When I was in middle/high school (mid 1970s – yes, I’m old) there were several books we were required to read, among them “The Old Man and The Sea,” “To Kill a Mockingbird” and “The Great Gatsby.” Though they had all been made into films, because there was no home video I actually had to read them in order to write a report. Not sure if it’s still required reading but a new version of “The Great Gatsby” has hit the multiplex.
1929. We meet Mr. Nick Carraway, currently under the care of a local sanitarium. His diagnosis: Morbidly Alcoholic. While speaking with his doctor Nick begins talking of the most influential person he’s ever known. A man he refers to as Gatsby. Gatsby?
Dazzlingly eye-popping, “The Great Gatsby” is everything you’d expect from the director of “Romeo and Juliet” and “Moulin Rouge.” Beautiful people in glamorous settings with an eclectic selection of music that runs the gamut of classical to Jay-Z, all presented in numerous jump-cuts and, this time around, in 3D. Allow me to explain further, old sport.
Getting into the bond market as the country goes Dow-Jones crazy, Nick (Maguire) finds residence in the abandoned guest house next to an incredible mansion. Nick learns that his neighbor is a mysterious man named Gatsby (DiCaprio). Gatsby? (sorry. For some reason every time someone mentions Gatsby’s name for the first time someone else has to say in questioningly, which to me sounds like a perfect condition for a drinking game). Across the water is the even more opulent Buchanan estate, where Nick’s cousin, Daisy (Mulligan), now resides having married the devilishly handsome Tom (Joel Edgerton). At lunch they all gossip about Gatsby. Among the rumors: he’s a prince…a German spy…he’s killed someone. What isn’t discussed is that, five years ago, Gatsby fell in love with Daisy after a chance meeting, though he knew he could never marry her due to his financial circumstances. Now rich, and learning from Nick that he and Daisy are related, Gatsby invites the both of them to his home, which is normally filled each weekend with hundreds of people partying the night away. Add to this a background of cheating spouses, inebriation and jealousy and you’ve got yourself one heck of a ride.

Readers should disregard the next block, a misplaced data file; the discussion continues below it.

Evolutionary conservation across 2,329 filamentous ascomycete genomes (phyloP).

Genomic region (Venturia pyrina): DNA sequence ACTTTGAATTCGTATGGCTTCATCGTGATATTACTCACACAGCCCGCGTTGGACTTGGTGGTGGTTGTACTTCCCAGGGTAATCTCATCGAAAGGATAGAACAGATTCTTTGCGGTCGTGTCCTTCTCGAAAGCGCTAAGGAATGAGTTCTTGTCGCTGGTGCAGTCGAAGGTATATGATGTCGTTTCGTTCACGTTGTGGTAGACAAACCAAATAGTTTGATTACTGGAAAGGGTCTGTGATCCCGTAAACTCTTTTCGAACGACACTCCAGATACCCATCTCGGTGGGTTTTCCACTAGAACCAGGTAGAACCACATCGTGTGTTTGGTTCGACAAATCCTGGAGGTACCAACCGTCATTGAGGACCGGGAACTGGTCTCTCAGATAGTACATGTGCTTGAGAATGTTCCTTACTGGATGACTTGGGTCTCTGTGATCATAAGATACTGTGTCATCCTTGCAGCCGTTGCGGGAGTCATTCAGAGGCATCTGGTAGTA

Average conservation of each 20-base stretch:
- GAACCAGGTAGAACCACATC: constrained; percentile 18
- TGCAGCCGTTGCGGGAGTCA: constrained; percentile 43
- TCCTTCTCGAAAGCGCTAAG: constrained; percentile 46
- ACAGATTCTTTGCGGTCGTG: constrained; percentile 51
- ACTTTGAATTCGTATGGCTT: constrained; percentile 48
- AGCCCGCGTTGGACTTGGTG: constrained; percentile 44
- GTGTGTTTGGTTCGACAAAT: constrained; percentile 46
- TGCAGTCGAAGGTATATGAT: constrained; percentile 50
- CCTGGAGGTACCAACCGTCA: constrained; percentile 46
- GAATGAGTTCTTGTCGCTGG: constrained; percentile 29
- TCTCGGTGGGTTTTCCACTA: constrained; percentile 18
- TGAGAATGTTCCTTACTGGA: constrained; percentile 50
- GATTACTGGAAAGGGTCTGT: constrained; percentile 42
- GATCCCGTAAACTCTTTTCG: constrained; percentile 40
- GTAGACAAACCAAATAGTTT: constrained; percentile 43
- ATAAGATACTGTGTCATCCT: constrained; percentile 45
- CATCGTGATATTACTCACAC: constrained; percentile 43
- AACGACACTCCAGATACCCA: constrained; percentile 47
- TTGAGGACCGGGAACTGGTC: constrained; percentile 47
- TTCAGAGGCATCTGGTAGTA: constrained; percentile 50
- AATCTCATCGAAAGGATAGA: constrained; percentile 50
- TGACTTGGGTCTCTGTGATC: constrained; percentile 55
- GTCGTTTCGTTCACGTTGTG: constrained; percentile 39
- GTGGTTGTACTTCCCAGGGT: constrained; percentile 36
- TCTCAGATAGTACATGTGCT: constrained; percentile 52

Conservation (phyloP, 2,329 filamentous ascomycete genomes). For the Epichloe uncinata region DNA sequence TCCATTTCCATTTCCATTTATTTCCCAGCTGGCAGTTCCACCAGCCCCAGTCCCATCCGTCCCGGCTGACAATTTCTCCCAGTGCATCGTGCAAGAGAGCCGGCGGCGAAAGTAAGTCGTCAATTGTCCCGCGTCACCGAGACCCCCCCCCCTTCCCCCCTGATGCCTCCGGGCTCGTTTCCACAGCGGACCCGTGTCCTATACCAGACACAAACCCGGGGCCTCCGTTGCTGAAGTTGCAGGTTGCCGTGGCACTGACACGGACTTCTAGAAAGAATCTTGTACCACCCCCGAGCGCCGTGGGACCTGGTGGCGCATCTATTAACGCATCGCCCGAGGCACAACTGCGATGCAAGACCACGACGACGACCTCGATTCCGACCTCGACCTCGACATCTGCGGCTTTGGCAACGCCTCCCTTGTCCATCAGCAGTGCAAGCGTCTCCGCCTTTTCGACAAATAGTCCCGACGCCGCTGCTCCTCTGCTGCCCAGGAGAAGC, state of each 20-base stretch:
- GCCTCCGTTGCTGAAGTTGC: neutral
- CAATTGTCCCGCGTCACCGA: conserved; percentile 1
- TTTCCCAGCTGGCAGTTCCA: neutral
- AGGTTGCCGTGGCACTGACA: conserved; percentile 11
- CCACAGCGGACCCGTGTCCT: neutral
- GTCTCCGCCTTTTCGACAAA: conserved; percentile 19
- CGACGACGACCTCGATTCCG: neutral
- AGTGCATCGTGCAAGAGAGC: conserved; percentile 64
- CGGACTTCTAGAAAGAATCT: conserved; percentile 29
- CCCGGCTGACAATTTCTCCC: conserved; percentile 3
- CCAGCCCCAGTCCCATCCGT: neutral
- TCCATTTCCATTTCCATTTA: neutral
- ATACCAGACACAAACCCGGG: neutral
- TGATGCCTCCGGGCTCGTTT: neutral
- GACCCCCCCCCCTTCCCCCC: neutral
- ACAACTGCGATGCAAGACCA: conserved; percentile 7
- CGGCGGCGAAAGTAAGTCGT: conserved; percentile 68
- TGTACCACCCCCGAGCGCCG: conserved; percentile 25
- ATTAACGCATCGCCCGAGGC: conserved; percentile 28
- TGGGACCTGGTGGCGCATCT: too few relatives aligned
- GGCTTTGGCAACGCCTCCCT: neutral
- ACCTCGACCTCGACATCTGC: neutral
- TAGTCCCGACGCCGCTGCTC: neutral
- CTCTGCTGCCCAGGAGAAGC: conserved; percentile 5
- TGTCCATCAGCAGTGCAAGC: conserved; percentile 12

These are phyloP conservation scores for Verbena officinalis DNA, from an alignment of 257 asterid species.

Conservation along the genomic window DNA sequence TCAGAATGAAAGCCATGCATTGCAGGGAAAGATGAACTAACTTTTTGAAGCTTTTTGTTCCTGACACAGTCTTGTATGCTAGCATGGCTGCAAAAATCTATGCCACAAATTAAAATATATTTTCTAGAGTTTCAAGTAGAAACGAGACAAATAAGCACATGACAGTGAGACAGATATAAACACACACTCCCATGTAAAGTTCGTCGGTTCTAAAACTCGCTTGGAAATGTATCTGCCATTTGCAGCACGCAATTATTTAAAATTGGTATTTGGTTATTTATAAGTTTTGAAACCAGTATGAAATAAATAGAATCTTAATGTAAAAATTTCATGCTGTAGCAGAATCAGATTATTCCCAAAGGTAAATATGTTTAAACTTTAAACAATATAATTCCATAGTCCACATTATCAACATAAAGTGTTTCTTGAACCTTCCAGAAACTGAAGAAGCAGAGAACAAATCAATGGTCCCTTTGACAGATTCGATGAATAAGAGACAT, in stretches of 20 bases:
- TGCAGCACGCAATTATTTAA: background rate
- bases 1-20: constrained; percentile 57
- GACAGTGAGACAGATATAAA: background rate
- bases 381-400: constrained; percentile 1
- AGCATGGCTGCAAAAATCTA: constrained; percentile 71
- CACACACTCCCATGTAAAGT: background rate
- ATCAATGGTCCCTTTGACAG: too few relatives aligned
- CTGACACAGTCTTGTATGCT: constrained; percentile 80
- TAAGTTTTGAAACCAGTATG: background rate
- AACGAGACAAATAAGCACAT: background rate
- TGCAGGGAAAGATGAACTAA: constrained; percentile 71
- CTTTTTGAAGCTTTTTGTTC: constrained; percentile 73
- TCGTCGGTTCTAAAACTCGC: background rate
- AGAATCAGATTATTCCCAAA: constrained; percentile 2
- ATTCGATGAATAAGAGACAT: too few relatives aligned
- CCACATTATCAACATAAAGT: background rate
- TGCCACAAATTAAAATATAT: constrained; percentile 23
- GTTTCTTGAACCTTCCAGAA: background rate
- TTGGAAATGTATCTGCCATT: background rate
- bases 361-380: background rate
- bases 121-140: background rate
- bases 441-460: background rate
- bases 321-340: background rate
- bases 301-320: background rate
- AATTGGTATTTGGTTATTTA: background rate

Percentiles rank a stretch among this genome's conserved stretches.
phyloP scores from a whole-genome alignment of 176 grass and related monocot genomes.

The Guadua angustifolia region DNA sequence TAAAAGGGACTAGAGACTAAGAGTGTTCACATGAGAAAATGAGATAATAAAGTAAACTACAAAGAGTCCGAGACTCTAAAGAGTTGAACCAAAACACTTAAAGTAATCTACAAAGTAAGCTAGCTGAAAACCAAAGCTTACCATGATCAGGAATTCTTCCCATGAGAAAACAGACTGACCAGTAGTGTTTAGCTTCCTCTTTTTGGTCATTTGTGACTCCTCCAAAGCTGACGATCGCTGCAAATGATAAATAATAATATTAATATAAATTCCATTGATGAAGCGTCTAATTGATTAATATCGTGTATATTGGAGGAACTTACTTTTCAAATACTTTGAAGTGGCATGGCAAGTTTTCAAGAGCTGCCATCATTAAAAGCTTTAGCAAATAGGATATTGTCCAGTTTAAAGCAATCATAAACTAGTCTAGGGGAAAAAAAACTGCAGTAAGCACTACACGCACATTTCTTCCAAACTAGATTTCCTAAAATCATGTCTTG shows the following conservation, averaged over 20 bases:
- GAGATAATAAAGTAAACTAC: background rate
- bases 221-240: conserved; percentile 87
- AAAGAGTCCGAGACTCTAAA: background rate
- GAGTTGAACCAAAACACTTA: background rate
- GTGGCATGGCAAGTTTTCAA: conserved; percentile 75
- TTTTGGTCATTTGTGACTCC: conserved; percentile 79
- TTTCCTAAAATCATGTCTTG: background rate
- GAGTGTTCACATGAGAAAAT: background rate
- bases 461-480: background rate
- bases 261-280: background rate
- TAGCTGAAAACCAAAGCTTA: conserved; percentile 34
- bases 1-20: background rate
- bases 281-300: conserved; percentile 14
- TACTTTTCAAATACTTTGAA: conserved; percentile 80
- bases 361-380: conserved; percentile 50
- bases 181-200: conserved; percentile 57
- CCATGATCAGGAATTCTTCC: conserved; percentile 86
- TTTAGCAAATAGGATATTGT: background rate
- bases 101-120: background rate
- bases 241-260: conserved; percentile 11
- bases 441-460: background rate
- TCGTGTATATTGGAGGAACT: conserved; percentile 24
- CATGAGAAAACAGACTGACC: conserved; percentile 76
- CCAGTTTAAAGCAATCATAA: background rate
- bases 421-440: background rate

The glamour on screen is matched by strong performances from the main cast. DiCaprio is sly and devious, spending most of his time on screen planting the seeds of a story he’s desperate to have known and shared. Maguire is fine as Nick. He spends some of his time narrating the film as the words of Fitzgerald are recited to us by Nick. They also appear on-screen, utilizing the 3D process that sadly doesn’t deliver what being in the hands of Baz Lurhmann promises. There is one brilliant scene here, one which features an elaborate fireworks display over the water cut to Gershwin’s “Rhapsody in Blue.” This one scene hints at the movie that could have been. Maybe it’s the source material or the early 20th Century setting. Either way, a lot of the magic is merely eye candy to a story that often plays like an overproduced episode of “Lifestyles of the Rich and Famous.” If it’s glamour you want you’ve come to the right place. If it’s story, stick to the book.